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passed more than 30 laws that make it harder for you to cast a ballot. this happened in the last year. one of the mayors who signed that is elizabeth couch, the republican mayor of burnsville, minnesota, also the former president of the u.s. conference of mayors. thanks for taking the time this morning. >> thank you, jim. thank you for the invitation to speak on your show. >> this is a unique moment here because people tend to think of voting rights at least in the current context of being a democratic issue with universal republican opposition. this letter shows that's not true. 146 mayors, republicans and democrats. you sent them to both chuck schumer and mitch mcconnell. what's been the response so far to this letter? >> it's been very positive. for mayors, we look at what happens in our community, and our constituents are both republicans and democrats. we want to make sure that our constituents have the right through our constitution to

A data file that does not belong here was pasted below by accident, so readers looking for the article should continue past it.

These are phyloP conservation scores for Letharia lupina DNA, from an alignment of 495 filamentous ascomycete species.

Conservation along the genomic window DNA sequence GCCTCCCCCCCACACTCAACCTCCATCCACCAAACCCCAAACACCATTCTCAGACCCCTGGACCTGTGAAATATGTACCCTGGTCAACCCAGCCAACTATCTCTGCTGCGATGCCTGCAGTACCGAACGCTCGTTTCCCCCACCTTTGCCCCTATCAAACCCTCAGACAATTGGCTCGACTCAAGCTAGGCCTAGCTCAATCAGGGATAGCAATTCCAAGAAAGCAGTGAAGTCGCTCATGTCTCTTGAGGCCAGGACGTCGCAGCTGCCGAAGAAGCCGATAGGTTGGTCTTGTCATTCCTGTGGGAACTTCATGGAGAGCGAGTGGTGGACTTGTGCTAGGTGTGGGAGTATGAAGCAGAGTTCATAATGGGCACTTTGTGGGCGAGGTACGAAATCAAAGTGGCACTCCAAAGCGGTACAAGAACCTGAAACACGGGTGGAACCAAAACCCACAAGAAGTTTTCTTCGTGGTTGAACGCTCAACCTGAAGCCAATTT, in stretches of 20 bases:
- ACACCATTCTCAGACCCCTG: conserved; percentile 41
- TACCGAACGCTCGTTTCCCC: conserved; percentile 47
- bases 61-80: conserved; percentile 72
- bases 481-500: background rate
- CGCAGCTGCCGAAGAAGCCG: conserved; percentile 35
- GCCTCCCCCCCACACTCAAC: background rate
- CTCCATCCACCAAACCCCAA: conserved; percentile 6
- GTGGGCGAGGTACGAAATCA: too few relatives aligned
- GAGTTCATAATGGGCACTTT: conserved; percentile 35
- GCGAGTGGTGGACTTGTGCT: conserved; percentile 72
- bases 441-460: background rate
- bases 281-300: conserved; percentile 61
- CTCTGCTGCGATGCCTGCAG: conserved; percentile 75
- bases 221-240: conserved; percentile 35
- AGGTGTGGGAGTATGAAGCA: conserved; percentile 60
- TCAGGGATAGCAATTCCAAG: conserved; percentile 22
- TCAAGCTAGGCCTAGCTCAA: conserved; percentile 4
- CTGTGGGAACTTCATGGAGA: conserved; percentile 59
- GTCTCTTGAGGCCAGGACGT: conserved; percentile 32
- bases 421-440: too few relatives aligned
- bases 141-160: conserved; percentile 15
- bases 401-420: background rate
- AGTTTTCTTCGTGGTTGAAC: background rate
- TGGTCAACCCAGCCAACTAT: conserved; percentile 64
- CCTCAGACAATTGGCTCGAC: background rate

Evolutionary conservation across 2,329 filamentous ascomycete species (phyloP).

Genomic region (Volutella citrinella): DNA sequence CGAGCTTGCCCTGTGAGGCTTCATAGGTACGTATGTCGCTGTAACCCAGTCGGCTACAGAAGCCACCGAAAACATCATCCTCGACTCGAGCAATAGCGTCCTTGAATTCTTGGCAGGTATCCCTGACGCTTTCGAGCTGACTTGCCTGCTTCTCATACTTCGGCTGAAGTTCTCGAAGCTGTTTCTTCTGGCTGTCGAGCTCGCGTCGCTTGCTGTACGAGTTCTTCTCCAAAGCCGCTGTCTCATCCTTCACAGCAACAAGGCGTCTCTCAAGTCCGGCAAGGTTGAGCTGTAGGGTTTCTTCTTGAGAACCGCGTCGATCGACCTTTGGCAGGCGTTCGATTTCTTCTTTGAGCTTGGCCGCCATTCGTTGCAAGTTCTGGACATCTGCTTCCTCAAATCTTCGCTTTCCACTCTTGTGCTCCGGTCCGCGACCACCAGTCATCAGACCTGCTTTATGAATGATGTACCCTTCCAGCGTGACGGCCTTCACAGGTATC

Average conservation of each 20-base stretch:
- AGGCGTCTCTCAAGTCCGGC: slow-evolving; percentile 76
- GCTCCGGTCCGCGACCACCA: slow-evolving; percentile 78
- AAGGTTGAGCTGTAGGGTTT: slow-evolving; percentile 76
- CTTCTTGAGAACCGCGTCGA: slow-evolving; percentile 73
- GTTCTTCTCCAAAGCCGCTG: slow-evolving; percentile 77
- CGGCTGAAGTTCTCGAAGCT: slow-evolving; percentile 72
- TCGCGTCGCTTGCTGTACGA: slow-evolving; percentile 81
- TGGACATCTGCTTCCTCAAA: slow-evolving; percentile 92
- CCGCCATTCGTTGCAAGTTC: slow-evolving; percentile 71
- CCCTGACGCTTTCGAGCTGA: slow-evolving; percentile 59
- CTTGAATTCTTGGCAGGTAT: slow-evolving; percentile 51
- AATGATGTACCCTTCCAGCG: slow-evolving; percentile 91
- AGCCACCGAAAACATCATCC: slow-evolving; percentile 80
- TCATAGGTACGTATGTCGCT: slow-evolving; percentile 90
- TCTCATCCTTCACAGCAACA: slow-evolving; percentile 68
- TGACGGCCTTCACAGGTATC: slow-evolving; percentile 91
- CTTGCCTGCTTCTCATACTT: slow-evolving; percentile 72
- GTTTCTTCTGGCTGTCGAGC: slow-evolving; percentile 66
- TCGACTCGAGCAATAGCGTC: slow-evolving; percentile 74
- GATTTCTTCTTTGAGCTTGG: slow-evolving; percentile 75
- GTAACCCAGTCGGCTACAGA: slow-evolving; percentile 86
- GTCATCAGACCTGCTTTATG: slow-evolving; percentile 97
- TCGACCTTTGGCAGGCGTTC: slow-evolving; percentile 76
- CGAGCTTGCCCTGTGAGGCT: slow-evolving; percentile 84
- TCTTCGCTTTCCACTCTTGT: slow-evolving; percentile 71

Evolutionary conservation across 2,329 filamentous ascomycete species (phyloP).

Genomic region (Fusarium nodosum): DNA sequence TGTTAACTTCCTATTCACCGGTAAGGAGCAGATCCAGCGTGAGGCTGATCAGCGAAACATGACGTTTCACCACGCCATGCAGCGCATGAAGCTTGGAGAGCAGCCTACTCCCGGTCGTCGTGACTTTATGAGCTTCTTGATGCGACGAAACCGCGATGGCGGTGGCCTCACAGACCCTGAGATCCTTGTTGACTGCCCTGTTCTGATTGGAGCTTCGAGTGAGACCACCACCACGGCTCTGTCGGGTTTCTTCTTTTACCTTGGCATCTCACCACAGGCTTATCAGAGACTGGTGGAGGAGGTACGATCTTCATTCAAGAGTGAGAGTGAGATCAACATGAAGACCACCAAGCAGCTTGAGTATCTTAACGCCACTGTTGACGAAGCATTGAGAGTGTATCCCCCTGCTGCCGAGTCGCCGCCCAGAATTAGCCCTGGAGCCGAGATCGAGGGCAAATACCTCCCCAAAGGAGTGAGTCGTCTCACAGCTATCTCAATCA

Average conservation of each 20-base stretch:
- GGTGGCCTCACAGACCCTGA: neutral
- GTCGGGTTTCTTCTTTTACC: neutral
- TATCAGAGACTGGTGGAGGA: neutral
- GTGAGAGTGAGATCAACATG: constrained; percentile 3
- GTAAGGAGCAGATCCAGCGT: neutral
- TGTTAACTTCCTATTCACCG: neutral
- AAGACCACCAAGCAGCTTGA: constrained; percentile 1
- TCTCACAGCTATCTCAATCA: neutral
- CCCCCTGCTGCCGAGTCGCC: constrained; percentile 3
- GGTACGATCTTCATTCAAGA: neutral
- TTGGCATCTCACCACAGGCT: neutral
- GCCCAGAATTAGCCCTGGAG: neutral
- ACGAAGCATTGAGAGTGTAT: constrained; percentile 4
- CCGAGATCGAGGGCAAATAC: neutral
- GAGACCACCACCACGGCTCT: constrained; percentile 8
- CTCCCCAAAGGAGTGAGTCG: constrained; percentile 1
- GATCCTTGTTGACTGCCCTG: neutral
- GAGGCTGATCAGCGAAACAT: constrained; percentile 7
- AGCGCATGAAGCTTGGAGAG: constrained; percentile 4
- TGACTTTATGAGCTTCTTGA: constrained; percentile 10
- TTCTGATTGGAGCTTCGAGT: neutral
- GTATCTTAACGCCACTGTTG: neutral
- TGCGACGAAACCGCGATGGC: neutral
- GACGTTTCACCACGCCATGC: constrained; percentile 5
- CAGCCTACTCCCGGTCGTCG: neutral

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exercise their civic duty to vote on election day. so for us, it is about common sense. it is about accessing that ability to be a good citizen of the united states. >> it used to be a bipartisan issue. these voting rights legislations, laws, used to get passed with large bipartisan majorities. not today. as you know, senator manchin told reporters he's open to some modest changes to the senate's filibuster rules, possibly not enough to move this kind of legislation. do you have hope of any path forward, or do you think this is basically dead in the water right now? >> i think when i listen to him, he talks about a preference. so there is hope. my hope is that in 2022 we turn the page and we look at being